Stability of CubeSat Clocks and Their Impacts on GNSS Radio Occultation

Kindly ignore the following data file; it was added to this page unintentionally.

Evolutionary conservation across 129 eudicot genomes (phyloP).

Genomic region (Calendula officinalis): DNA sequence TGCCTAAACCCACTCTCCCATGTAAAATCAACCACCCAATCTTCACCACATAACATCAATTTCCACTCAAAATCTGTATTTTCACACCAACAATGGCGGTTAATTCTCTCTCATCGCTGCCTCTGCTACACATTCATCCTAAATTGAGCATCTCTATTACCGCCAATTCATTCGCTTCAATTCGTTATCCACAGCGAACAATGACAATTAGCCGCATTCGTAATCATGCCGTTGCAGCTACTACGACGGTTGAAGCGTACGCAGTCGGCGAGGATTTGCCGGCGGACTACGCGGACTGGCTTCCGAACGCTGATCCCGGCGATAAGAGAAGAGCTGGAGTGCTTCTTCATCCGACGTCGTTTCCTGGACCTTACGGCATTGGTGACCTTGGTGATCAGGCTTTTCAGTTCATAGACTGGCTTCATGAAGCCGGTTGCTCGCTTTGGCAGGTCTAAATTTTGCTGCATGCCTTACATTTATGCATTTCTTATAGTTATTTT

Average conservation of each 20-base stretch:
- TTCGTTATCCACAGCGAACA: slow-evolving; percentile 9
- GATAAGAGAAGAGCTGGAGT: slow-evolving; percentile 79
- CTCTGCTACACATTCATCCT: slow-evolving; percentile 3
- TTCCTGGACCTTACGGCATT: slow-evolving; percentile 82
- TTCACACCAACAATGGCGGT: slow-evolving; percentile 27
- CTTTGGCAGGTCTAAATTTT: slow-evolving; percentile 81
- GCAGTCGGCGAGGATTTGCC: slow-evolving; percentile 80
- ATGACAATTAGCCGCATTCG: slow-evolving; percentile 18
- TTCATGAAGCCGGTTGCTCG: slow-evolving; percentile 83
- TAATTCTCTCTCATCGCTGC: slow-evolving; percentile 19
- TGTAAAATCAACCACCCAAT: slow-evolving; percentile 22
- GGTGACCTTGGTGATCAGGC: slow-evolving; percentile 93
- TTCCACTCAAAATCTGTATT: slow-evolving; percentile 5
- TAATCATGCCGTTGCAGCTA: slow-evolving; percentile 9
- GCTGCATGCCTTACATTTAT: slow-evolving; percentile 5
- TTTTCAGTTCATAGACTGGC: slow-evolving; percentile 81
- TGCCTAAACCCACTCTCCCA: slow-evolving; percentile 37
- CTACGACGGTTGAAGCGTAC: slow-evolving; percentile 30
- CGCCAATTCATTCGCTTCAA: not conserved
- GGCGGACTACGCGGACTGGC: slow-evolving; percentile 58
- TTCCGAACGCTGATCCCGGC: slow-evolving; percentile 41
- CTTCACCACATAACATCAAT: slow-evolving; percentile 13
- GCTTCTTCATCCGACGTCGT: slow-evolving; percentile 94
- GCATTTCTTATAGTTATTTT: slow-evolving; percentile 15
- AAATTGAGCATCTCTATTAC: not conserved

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Global Navigation Satellite Systems’ radio occultation (GNSS-RO) provides the upper troposphere-lower stratosphere (UTLS) vertical atmospheric profiles that are complementing radiosonde and reanalysis data. Such data are employed in the numerical weather prediction (NWP) models used to forecast global weather as well as in climate change studies. Typically, GNSS-RO operates by remotely sensing the bending angles of an occulting GNSS signal measured by larger low Earth orbit (LEO) satellites. However, these satellites are faced with complexities in their design and costs. CubeSats, on the other hand, are emerging small and cheap satellites; the low prices of building them and the advancements in their components make them favorable for the GNSS-RO. In order to be compatible with GNSS-RO requirements, the clocks of the onboard receivers that are estimated through the precise orbit determination (POD) should have short-term stabilities. This is essential to correctly time tag the excess phase observations used in the derivation of the GNSS-RO UTLS atmospheric profiles. In this study, the stabilities of estimated clocks of a set of CubeSats launched for GNSS-RO in the Spire Global constellation are rigorously analysed and evaluated in comparison to the ultra-stable oscillators (USOs) onboard the Constellation Observing System for Meteorology, Ionosphere, and Climate (COSMIC-2) satellites. Methods for improving their clock stabilities are proposed and tested. The results (i) show improvement of the estimated clocks at the level of several microseconds, which increases their short-term stabilities, (ii) indicate that the quality of the frequency oscillator plays a dominant role in CubeSats’ clock instabilities, and (iii) show that CubeSats’ derived UTLS (i.e., tropopause) atmospheric profiles are comparable to those of COSMIC-2 products and in situ radiosonde observations, which provided external validation products. Different comparisons confirm that CubeSats, even those with unstable onboard clocks, provide high-quality RO profiles, comparable to those of COSMIC-2. The proposed remedies in POD and the advancements of the COTS components, such as chip-scale atomic clocks and better onboard processing units, also present a brighter future for real-time applications that require precise orbits and stable clocks.
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